Good, sound qualitative research has many strengths. It's flexible, highly-focused, and designed to be completed quickly. Because the results are seen or heard first-hand, management relates to the findings easily.
My firm recently completed a qualitative research study for a company looking to launch a new color version of its handheld computing device. Our client's objectives were to evaluate end user preference for colors, customer willingness to pay a premium for their preferred color, and customer reaction to transparent flip cover overlays. The study called for a series of four focus groups in two major cities. A total of 39 qualified respondents participated in the focus groups. Each respondent examined and tested the device, then offered their personal opinions, preferences and attitudes about price, aesthetics and functionality. After careful analysis of the viewpoints expressed, our client was able to optimize the look, feel and price point of the device. This type of intuitive, highly subjective personal input can only be obtained through qualitative research.
Qualitative research is not without its weaknesses and limitations. Misuse or misunderstanding the capabilities of qualitative research is commonplace. Companies often fall in love with the data-rich results and assume that the results are projectable. This assumption is incorrect. Because the analysis is subjective and deals with a small sample size, projectability is not possible. Another common misconception is the expectation that qualitative research will always produce definitive conclusions. In reality, the results will not provide companies with definitive conclusions, but only with enough information to establish a firm basis for decision making.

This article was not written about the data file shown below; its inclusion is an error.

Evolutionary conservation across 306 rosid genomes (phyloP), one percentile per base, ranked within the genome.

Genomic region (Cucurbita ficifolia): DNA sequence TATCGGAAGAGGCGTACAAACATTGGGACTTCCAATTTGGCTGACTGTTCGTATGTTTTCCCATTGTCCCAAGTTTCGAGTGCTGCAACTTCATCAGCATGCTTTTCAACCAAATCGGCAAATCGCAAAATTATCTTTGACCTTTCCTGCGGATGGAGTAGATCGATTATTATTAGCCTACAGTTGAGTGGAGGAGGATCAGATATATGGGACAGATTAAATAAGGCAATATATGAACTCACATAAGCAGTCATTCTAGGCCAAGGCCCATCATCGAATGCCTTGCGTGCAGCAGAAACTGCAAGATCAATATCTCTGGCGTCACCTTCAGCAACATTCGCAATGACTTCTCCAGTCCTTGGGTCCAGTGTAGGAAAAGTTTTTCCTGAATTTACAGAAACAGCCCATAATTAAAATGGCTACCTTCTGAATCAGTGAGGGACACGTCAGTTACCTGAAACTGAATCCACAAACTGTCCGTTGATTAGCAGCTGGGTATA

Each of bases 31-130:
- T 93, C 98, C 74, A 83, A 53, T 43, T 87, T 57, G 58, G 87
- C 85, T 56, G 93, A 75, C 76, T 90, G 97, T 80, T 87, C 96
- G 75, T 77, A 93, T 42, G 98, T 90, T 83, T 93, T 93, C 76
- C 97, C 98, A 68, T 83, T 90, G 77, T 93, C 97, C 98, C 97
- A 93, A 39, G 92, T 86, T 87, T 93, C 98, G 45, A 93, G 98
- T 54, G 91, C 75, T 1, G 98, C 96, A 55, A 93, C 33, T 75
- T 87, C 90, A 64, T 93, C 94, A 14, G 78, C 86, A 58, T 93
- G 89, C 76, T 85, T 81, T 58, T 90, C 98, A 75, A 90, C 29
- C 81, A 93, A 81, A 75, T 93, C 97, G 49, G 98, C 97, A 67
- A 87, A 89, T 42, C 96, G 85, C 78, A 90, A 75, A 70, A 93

Trained moderators are essential to the success of qualitative research. Placed in the hands of an untrained moderator, a qualitative research study's chance of success is vastly diminished.
There are projects that call for the application of qualitative and quantitative research methods. A recent study my firm completed for a computer monitor manufacturer illustrates this point. The client wished to achieve several objectives. First, understand and identify the relative desirability of a flat-screen monitor for our client's target consumer market. Next, identify the effect price or feature modifications might have on the client's unit market share. Third, profile the high-end consumer market. To secure the necessary numbers and the distinct voice of potential customers, we designed a study where both quantitative and qualitative methods were utilized.
Participants were recruited to a research facility and were educated on product concepts, attributes and survey procedures. Once this survey was completed, a small portion of respondents participated in probing focus groups. This qualitative research obtained detailed feelings, impressions and viewpoints for new flat-screen monitors. Upon completion of both the quantitative and qualitative phases, key product styling/feature concepts were verified and customer behavior patterns were clearly established.
When you are ready to pull the trigger on your market research study and can't decide which methodology to choose, just remember your axioms. When you want "strength in numbers," choose quantitative research. When "size doesn't matter," qualitative research is your best bet.